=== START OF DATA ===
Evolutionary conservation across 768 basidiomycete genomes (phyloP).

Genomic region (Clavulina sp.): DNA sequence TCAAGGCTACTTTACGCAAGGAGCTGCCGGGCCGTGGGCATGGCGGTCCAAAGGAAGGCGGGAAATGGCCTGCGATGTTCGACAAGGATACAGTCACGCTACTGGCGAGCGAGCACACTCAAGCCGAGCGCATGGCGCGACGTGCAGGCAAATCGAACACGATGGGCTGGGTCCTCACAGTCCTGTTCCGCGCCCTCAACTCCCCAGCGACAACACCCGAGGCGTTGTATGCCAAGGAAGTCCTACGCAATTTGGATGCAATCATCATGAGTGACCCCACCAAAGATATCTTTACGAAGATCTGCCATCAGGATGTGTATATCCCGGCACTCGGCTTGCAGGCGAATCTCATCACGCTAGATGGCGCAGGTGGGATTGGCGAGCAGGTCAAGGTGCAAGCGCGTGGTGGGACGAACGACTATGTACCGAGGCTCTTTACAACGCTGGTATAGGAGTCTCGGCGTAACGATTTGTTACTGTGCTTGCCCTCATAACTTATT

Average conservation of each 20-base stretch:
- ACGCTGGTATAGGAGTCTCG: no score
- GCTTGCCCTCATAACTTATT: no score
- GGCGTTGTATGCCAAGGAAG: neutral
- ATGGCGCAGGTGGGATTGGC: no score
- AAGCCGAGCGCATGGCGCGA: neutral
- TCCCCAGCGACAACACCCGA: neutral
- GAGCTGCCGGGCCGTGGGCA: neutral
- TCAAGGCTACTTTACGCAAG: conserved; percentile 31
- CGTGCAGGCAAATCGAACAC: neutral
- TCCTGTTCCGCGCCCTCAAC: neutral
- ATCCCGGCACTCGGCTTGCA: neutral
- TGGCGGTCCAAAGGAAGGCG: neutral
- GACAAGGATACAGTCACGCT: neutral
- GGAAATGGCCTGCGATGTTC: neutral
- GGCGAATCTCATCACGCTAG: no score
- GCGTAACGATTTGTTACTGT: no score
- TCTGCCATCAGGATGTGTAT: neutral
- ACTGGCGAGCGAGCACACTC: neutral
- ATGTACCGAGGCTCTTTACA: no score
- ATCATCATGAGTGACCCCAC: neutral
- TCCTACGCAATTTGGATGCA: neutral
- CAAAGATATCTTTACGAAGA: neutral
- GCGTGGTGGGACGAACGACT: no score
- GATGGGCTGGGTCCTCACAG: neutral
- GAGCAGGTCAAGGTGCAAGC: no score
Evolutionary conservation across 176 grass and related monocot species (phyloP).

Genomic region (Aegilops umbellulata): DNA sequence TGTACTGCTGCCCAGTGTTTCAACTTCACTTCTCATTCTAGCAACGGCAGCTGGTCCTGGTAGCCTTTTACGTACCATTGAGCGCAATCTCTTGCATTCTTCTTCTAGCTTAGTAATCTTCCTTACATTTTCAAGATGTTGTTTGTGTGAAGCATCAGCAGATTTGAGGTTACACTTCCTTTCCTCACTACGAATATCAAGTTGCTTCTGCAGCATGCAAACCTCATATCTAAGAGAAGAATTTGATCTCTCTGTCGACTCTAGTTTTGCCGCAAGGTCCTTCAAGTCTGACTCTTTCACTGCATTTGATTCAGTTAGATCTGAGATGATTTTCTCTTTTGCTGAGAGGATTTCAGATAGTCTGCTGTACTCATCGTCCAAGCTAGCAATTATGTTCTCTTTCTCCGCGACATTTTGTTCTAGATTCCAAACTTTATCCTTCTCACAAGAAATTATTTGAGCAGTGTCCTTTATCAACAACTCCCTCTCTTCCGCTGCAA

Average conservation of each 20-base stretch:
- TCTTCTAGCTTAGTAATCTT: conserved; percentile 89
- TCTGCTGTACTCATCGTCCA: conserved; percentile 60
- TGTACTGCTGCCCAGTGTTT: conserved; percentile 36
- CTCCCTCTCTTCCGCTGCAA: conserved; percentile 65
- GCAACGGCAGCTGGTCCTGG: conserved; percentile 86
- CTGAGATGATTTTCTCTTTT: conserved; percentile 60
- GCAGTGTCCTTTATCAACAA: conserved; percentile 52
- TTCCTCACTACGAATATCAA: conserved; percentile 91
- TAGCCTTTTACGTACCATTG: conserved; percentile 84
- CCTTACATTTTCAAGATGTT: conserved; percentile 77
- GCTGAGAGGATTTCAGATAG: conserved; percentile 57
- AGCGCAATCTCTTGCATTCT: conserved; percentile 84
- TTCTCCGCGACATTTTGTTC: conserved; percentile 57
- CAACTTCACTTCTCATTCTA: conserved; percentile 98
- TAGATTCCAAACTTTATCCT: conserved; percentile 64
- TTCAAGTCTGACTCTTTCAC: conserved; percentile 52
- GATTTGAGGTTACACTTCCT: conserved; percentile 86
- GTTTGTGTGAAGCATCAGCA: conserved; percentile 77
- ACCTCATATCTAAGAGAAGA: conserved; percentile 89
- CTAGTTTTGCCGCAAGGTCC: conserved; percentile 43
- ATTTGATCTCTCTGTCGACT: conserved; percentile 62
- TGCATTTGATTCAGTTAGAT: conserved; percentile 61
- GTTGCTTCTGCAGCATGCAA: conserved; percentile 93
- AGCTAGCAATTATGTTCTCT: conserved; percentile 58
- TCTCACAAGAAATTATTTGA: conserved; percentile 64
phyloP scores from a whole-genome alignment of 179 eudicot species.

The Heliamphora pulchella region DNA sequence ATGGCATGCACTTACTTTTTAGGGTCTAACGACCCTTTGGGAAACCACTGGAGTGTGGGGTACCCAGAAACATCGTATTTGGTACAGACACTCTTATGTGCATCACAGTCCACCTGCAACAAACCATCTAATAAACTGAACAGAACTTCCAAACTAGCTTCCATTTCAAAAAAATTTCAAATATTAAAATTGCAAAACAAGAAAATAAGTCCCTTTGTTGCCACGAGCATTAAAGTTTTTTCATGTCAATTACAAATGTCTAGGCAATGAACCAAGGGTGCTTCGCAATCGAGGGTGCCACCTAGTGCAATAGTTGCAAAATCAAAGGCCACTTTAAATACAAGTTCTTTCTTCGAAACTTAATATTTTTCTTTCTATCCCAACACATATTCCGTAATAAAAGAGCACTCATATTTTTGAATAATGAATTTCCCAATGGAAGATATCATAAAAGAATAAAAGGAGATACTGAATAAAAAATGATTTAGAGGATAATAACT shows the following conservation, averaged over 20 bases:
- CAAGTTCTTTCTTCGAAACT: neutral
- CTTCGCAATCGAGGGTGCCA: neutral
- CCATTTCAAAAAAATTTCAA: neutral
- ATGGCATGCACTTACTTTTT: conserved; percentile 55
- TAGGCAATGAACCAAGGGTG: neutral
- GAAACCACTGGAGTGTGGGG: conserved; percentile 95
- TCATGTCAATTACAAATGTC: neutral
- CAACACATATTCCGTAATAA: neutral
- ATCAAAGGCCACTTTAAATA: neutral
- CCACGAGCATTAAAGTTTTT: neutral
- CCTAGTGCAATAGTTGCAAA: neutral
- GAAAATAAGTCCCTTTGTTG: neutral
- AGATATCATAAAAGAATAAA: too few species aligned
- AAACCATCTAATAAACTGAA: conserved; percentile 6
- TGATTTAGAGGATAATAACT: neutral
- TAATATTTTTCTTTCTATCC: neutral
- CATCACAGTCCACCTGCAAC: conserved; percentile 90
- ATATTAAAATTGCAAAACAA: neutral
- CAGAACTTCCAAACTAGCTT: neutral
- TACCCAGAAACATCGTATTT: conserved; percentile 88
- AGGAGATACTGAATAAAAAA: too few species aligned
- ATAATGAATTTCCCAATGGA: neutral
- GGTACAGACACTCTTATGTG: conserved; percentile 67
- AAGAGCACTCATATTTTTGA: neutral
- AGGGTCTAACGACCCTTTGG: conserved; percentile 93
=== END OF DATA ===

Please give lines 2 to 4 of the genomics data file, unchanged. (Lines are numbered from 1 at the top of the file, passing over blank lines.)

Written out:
Genomic region (Clavulina sp.): DNA sequence TCAAGGCTACTTTACGCAAGGAGCTGCCGGGCCGTGGGCATGGCGGTCCAAAGGAAGGCGGGAAATGGCCTGCGATGTTCGACAAGGATACAGTCACGCTACTGGCGAGCGAGCACACTCAAGCCGAGCGCATGGCGCGACGTGCAGGCAAATCGAACACGATGGGCTGGGTCCTCACAGTCCTGTTCCGCGCCCTCAACTCCCCAGCGACAACACCCGAGGCGTTGTATGCCAAGGAAGTCCTACGCAATTTGGATGCAATCATCATGAGTGACCCCACCAAAGATATCTTTACGAAGATCTGCCATCAGGATGTGTATATCCCGGCACTCGGCTTGCAGGCGAATCTCATCACGCTAGATGGCGCAGGTGGGATTGGCGAGCAGGTCAAGGTGCAAGCGCGTGGTGGGACGAACGACTATGTACCGAGGCTCTTTACAACGCTGGTATAGGAGTCTCGGCGTAACGATTTGTTACTGTGCTTGCCCTCATAACTTATT

Average conservation of each 20-base stretch:
- ACGCTGGTATAGGAGTCTCG: no score